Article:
The following are a few photographic examples of memories representing my time in Hong Kong, and of things likely to be seen only in Hong Kong.
Happy birthday! 生日快樂,啊妹!
Except the final photo from my sister, I made the other photos above in Hong Kong between 6 and 21 June 2012. This post appears on Fotoeins Fotopress at fotoeins.com.
I’ve had versions of this dish before, hundreds of times, either at home or at a restaurant. When I decided to make this dish, I didn’t start with any recipe: it was all about ingredients, memory, and experience.
When I posted a picture of the final product (which was delicious), I was urged to describe my makeshift recipe. The most common question (re. demand) was: “how’d you make that?”
I describe below what I made the other night from scratch …
The following serves two to three people, and I generally like having this dish over white rice, but your choice of long grain, basmati, jasmine, or brown rice will do.
- 500 grams, boneless skinless chicken, either breast or thigh. Breast is leaner, and I’m a breast man, so uh, yeah.
- Oyster-flavoured sauce. My favourite brand is “Lee Kum Kee”.
- Black-bean garlic sauce. Again, I generally go with the “Lee Kum Kee” brand.
- Pure sesame oil.
- Soya sauce : light or regular is fine.
- Snow peas, 200 grams.
- Mushrooms : I really like the “meatier” oyster mushrooms, though buttons will do in a pinch.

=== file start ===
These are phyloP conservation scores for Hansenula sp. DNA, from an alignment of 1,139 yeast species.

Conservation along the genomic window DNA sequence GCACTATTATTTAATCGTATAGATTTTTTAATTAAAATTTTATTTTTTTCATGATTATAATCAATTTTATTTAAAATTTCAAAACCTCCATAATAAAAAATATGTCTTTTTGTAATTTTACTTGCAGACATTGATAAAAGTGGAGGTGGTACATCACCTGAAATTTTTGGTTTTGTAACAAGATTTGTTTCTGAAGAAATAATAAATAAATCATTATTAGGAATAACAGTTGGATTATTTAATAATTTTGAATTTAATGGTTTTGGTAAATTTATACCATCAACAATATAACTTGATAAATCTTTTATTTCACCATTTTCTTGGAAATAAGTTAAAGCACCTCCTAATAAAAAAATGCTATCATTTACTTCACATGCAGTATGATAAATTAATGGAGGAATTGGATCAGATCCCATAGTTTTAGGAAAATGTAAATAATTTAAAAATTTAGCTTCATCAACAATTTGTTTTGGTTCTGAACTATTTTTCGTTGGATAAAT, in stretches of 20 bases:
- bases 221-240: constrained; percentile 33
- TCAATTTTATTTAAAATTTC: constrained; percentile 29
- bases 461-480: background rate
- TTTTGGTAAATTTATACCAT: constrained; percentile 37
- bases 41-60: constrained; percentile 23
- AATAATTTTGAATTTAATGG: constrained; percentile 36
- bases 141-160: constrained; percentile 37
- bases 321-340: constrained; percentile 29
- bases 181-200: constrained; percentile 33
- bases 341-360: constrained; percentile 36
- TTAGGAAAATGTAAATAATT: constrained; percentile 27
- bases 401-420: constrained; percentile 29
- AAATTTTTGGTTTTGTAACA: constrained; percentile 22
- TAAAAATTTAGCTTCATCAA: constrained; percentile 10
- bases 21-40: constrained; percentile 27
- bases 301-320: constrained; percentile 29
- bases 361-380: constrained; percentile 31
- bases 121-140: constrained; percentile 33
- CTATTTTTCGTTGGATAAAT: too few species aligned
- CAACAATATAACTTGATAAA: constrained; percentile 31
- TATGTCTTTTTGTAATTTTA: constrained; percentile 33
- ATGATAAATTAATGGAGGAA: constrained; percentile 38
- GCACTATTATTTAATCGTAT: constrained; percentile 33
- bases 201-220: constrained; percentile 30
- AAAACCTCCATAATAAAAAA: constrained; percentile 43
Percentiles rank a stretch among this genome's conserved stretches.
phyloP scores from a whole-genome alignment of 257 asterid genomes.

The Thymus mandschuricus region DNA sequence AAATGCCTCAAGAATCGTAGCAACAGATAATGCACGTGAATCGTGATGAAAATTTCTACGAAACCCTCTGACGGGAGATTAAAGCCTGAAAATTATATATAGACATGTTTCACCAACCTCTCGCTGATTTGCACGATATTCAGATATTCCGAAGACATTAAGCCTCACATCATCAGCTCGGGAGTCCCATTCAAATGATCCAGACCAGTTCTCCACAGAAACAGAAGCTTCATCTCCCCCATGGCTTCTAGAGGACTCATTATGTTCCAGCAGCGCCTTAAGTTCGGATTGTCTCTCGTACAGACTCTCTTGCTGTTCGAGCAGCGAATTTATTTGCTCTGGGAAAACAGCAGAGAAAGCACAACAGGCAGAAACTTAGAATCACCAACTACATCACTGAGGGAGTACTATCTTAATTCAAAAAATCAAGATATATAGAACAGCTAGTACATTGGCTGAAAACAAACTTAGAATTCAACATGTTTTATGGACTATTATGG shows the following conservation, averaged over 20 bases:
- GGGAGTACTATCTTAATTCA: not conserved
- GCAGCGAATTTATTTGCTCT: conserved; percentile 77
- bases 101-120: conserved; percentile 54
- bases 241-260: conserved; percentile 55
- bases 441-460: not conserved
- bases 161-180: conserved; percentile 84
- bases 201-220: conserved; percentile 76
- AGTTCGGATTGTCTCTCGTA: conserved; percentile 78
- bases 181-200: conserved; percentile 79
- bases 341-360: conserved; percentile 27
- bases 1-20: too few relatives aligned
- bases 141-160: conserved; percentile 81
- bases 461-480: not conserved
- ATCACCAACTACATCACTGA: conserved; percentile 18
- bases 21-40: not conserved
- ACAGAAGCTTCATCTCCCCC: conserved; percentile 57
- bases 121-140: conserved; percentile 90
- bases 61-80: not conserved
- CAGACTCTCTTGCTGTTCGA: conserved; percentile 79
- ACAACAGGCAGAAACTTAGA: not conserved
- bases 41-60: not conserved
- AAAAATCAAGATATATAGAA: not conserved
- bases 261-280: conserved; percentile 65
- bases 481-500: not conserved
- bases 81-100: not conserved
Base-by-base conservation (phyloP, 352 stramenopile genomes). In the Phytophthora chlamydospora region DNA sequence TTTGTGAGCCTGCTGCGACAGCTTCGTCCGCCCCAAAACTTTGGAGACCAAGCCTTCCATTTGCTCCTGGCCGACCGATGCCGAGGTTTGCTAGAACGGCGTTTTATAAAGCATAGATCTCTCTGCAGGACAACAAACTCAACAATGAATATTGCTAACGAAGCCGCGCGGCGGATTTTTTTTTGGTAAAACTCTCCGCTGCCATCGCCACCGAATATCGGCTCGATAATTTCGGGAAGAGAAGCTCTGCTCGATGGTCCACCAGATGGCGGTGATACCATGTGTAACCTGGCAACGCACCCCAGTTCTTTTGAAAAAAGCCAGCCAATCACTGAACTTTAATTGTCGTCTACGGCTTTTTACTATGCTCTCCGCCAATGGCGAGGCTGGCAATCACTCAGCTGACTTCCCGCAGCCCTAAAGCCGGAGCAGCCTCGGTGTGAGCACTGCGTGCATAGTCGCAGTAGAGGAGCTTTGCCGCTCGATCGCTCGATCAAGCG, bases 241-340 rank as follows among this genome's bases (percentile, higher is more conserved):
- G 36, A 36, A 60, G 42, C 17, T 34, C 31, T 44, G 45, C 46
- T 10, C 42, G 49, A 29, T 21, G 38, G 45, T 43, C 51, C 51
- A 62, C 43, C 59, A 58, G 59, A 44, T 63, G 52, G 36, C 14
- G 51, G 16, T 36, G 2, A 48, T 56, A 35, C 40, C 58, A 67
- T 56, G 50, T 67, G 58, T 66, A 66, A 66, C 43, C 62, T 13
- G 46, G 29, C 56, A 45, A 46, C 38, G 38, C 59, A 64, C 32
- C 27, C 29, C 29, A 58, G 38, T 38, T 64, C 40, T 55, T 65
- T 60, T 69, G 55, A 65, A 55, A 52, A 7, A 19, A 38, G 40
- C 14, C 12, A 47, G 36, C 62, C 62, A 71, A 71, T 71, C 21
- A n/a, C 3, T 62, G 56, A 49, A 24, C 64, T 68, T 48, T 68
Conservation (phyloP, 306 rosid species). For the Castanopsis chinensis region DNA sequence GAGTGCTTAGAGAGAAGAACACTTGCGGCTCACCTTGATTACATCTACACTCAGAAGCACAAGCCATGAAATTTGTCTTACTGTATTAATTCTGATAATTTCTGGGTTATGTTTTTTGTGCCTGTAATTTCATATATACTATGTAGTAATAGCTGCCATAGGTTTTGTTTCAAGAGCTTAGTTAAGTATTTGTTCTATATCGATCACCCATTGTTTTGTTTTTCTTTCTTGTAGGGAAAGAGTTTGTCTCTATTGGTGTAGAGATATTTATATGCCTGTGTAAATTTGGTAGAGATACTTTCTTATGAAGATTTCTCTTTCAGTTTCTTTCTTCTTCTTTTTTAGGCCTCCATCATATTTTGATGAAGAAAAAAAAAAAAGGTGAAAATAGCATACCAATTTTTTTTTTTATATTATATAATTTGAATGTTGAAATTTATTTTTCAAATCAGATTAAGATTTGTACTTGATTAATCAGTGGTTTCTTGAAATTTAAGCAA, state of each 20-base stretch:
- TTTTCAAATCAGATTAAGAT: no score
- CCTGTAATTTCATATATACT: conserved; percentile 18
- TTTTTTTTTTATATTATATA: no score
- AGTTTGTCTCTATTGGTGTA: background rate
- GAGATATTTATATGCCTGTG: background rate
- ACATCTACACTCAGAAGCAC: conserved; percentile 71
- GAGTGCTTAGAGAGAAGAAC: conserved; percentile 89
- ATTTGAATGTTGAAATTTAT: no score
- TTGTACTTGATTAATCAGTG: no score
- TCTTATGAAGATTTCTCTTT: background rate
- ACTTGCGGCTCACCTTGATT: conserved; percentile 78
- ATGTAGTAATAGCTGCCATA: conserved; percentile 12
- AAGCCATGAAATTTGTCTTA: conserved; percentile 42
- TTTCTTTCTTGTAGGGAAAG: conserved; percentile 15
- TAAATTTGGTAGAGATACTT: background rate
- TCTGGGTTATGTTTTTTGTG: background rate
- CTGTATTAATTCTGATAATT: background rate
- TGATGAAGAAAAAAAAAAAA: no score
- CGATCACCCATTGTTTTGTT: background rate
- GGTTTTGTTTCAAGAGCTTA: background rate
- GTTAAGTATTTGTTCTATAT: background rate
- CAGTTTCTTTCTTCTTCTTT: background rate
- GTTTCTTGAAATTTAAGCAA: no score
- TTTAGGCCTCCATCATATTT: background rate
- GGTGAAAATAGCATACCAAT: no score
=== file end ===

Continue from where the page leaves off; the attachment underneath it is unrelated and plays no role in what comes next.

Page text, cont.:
- Regular onion : one-half of a large, or one medium will do.
- Fresh ginger root.
- 2 cloves of garlic.
- 2 to 2.5 cups (400 to 500 grams), rice.
For the rice, you’ll need a medium-sized pot. Place the cups of rice and water into an uncovered pot. On full heat, bring the water to a boil, and boil away the remaining water. Cover the pot, turn the heat down to half, and cook for about 5 minutes. Uncover the pot, use a fork to run through the rice, which should be fluffy (neither too wet/soggy or dry/crunchy). Turn the heat to minimum (or off), cover the rice again, and let sit.
For the main dish, you will need a wok, skillet, or medium-sized frying pan.
Dice the garlic and ginger, and put them together into a small bowl or container.
Chop the vegetables, and put each vegetable into their separate bowl or plate: the onion into quarter-arcs about an inch (2 cm) in size, and mushrooms into bite-sized pieces.
To prepare the snow peas, what I like to do first is “string” them: I tear off by hand the tips of each of the snow peas, and quickly peel back, similar to a banana. This process removes the tough chewy tips as well as the stringy fibrous sides of the vegetable. Once the tips are removed, cut the snow peas in half along the short dimension.
Finally, into each vegetable, I’ll put a teaspoon’s amount of diced garlic and ginger.
Prepare the chicken into bite-sized pieces and place them into a bowl. Into the bowl, place two teaspoons (or a tablespoon) amount of diced garlic and ginger, one teaspoon of sesame oil, one-half to one teaspoon of soya sauce, and two heaping tablespoons of black bean garlic sauce. Mix thoroughly the chicken, garlic, ginger, seasme oil, and sauces. The marinade can take as little as the time required to cook the vegetables below.
In a fry-pan or wok, place a half- to full-teaspoon of cooking oil, which can be canola, sunflower, or vegetable oil. I do not recommend using olive oil, as the olive oil imparts a completely different (and unintended) flavour to this dish, which if you don’t already know by now is not Mediterranean!
On high heat, stir-fry each vegetable separately : my order is onions, mushrooms, snow peas.